Verb + shoulder collocations (shoulder = part of the body between the top of your arms and neck)  To shrug your shoulders (to show you don’t know),  To look back over your shoulder  (,  To tap someone on the shoulder (to get their attention)

A shoulder to cry on – someone who listens to you and gives you emotional support… (

If you ever need a shoulder to cry on, i am here for you, if you ever need someone to laugh, and share memories with, i am here for you, if you ever just want someone there without ever saying a word, i am here for you, because in the truth of it all, i will one day need you for those very same things, and you know why it would be easy, because dear sister of mine, we’re family, and i love you.  Angelica Brogan

to shoulder the blame for something – accept some/all of the responsibility for something that went wrong

 John Terry:  Chelsea players must take some blame for AVB axe

Chelsea captain John Terry concedes that he and his team-mates are partly responsible for André Villas-Boas’s sacking.  John Terry admits the Chelsea players must shoulder some of the blame for André Villas-Boas’s dismissal – because performances were not up to par.  The young Portuguese coach was given his marching orders following the Premier League defeat at West Bromwich after less than eight months in charge at Stamford Bridge with the Blues fifth in the Premier League.

The Sport Review, 13th March 2012

to be rushed / run off your feet…to be really busy:  “With three colleagues on holiday at the moment, I’m rushed off my feet at work.”

To have / keep your feet on the ground…be realistic and sensible about how you approach life…

From an online advice column:

Dear Abby: Girl chasing fame should keep her feet on the ground

(Question)  Dear Abby: I am a 16-year-old girl and I want to become famous. My mom says that’s not a real job. I was in magazines when I was little, but now that I’m older, I want to be a singer or actress. What should I do? — Heading for Fame in Ohio

(Reply)  Dear Heading: Listen to your mother. Fame, if one can achieve it, is usually accomplished after years of planning and hard work. If there is community theater in your area, volunteer and become involved. Plan to study music, drama and speech — as well as another subject so you can support yourself if it takes awhile for you to become famous. (This is called “Plan B.”)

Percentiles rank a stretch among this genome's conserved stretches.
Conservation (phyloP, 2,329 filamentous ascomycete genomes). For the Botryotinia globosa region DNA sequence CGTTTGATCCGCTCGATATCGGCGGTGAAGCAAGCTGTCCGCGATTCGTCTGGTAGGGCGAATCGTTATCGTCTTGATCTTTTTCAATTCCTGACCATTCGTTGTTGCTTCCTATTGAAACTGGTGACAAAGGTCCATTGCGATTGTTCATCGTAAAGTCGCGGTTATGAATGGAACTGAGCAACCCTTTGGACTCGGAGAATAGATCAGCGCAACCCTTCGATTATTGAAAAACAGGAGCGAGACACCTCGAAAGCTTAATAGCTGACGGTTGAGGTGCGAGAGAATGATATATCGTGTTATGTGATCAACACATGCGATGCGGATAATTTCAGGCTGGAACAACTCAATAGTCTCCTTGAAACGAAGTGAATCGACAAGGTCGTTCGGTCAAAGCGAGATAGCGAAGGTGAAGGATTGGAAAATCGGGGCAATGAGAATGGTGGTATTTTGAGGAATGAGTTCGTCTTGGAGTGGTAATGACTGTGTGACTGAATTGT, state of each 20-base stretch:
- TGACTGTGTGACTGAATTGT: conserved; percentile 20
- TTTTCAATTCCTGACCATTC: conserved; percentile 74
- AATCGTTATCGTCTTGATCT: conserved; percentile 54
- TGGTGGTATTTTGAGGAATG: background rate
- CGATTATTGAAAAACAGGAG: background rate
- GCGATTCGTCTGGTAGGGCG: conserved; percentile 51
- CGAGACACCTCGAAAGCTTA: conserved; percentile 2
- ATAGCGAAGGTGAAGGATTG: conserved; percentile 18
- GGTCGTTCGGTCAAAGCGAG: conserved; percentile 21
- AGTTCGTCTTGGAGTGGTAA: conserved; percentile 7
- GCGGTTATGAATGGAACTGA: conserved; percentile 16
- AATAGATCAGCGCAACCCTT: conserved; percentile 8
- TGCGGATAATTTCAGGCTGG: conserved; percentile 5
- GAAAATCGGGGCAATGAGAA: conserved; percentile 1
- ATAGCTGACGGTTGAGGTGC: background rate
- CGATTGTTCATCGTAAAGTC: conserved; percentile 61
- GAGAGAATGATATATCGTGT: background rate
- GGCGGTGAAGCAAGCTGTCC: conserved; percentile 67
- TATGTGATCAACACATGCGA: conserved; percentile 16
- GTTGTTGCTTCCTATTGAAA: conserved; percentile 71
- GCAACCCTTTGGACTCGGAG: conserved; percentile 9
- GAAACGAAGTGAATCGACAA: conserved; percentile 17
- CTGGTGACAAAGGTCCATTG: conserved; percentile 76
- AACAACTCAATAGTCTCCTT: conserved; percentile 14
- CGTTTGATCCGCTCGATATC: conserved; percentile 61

Record online (Times Herald-Record)

 to put you foot down…to be strict – especially in opposition to something someone wants to do / is doing…
My Dad put his foot down and said “enough” about my fighting in school.  Either I had to stop hanging out with that group or he was going to take me out of school.  Dr.  Lisa Mefoff, Stressed out students’ guide to handling peer pressure (Kaplan, 2008)
blood is thicker than water…family relationships are very strong…your parents and family are more likely to stick by you (support) you in times of trouble than friends.
…makes my blood boil…to make someone very angry…”It makes my blood boil when I read about companies exploiting children as a cheap labour force.”

to have blood on your hands…to be responsible for somebody’s death…“Critics of the war say the President has blood on his hands.”

like getting blood from a stone…almost possible to obtain…often associated with making someone tell you something…“Getting him to tell me what happened was like getting blood from a stone – he hardly said anything about it.”

The examples here show how a little research into one key word can lead you to lots of examples of collocations and expressions.  So, here’s the homework mission…

The mission

The 9 words below were used in the expressions given above.  In class, you were given one of these words to research and investigate.

  • end
  • cry
  • blame
  • run
  • ground
  • water
  • boil
  • hand(s)
  • stone

If everyone completes their mission to find 3 expressions or collocations with their key word, as a class you will have a new collection of 27 examples.


Online dictionaries are the perfect research source for this.  Here are some you can use:







  • Find examples of expressions and collocations with your key word.
  • Select 3 that you think would be most useful for you and your classmates to know about.
  • Report back with your findings by writing messages in the comments box on this page (you don’t need to register to leave a comment and your information will not be public – you can use an invented name to post under).
  • If you want, you can link to stories or songs containing examples of your expressions online.  A good way to find these is to put the whole expression into google with speech marks around them in the search box to ensure you get exact hits.
  • I don’t think it should take too long to do and by sharing the results will mean that your classmates will benefit from your research and you from theirs.

Extra challenge:  If you are the first to post or you post an expression which includes your key word and the word “cold” (where we started off, remember?), there may be an exclusive prize heading your way in class next Monday!

Good luck!


Filed under C1+ Vocabulary, C1/CAE - Use of English